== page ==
The day Joseph Cardinal Bernardin was buried, I was representing the U.S. Bishops Conference in South Africa. I deeply regretted missing the funeral of a bishop who had become a mentor and friend. As we met with leaders of church and government in South Africa, it sometimes seemed like Chicago. So many shared their remembrances of Cardinal Bernardin and their sense of loss. How could someone touch so many so far away?
Bernardin, the PBS documentary produced by Frank Frost and Martin Doblmeier, helps answer that question. In an age when ecclesial leaders face so many doubts and challenges, Cardinal Bernardin opened hearts and minds by the way he lived and died, served and led. Most people know him for his dignified response to false charges of sexual misconduct and for the faithful way he lived with and died from cancer. This production places both these struggles in a broader and deeper context of personal faith and public ministry.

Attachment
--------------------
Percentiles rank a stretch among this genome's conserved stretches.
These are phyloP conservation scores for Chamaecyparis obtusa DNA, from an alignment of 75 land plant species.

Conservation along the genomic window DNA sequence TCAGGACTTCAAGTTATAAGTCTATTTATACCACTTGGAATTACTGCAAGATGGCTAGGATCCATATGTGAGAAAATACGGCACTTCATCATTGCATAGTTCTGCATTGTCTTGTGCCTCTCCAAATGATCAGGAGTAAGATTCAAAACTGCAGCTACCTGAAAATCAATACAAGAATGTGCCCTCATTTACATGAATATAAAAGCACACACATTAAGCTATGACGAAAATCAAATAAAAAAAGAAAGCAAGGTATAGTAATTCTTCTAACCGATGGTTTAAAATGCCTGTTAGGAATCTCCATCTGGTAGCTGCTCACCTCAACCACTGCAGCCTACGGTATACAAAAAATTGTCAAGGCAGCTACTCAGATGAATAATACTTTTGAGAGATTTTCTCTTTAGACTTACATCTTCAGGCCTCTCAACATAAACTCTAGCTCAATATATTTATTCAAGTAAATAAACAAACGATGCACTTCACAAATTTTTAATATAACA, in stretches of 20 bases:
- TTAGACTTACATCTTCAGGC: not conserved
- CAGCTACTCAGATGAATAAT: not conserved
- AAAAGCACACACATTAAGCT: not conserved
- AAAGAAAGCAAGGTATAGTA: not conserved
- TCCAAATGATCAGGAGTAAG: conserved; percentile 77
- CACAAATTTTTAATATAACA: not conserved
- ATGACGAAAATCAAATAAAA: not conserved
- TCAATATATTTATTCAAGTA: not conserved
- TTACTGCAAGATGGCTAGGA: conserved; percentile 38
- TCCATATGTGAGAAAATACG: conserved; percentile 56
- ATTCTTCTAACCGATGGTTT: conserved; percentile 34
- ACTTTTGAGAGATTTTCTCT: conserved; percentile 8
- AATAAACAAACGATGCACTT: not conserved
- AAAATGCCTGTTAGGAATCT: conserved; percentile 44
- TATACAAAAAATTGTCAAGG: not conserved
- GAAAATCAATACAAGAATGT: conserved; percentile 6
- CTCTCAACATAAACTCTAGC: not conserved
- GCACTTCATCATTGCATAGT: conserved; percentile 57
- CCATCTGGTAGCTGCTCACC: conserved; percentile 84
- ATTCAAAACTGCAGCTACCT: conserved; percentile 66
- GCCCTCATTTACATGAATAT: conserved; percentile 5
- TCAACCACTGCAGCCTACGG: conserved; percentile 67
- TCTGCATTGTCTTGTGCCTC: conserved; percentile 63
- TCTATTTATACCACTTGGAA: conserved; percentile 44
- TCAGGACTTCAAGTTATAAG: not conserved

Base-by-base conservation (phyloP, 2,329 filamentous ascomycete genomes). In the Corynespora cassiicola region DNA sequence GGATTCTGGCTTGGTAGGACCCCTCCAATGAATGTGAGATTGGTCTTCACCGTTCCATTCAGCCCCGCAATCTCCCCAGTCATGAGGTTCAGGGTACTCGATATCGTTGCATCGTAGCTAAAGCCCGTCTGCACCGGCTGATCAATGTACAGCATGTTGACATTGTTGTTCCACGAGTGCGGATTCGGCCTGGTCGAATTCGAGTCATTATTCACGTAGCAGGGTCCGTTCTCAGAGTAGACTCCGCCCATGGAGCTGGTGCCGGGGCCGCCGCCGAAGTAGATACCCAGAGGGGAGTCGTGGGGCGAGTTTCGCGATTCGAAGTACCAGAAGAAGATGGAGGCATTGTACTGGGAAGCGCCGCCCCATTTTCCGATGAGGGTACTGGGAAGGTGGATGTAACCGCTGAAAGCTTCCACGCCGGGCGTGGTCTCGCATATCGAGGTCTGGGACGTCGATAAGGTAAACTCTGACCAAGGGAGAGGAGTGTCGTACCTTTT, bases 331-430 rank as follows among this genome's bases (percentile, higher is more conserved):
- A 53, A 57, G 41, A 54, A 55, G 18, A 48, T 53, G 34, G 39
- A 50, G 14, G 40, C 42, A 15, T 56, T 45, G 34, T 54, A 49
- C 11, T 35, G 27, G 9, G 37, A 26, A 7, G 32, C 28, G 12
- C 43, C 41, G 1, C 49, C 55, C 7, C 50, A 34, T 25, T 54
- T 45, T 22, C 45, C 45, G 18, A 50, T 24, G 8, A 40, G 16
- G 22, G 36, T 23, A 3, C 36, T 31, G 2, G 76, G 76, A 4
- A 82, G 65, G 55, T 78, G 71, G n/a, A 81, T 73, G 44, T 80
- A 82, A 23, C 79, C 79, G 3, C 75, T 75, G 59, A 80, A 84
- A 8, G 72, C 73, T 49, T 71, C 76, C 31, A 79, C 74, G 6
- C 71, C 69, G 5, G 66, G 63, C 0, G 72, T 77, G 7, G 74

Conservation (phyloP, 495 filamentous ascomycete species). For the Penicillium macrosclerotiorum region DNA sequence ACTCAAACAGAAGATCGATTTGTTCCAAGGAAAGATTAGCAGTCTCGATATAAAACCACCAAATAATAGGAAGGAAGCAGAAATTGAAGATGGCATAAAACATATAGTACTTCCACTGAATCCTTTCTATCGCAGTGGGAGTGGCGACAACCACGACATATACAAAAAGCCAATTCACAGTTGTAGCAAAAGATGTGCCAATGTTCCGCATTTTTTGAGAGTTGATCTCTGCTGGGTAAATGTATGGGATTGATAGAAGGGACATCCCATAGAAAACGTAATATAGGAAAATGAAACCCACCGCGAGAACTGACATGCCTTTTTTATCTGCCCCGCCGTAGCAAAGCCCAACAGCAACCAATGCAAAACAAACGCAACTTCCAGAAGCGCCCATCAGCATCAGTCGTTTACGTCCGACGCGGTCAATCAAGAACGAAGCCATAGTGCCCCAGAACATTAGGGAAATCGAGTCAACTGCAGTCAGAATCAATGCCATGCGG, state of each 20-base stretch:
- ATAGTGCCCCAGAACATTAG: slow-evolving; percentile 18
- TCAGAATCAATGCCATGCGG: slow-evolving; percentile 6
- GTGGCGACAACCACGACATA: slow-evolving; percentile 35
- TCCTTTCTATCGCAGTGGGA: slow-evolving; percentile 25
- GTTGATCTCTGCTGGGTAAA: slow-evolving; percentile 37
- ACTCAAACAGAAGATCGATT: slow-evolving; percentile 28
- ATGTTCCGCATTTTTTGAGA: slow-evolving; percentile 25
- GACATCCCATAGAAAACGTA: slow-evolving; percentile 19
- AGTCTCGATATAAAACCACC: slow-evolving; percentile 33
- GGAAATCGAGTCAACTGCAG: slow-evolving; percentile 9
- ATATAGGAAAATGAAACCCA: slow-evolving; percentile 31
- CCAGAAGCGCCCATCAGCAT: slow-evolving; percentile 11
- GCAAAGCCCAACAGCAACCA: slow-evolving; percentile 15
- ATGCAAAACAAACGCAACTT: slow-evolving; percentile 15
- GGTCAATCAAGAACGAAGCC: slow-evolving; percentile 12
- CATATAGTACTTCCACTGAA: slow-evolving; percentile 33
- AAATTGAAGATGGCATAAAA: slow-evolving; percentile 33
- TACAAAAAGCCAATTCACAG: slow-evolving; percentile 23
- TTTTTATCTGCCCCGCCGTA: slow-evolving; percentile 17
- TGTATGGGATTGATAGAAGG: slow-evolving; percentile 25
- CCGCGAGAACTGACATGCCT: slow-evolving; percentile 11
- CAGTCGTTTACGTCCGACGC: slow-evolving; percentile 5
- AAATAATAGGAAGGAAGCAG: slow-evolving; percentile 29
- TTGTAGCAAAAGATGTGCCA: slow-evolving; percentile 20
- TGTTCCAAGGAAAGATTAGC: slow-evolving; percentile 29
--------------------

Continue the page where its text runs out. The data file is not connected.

This is not an easy task. The producers had no special access or final interview. But they have pulled together from photos, news clips, and interviews an hourlong biography that is admiring and accurate, rich in detail, and sweeping in its coverage of Cardinal Bernardins life and ministry.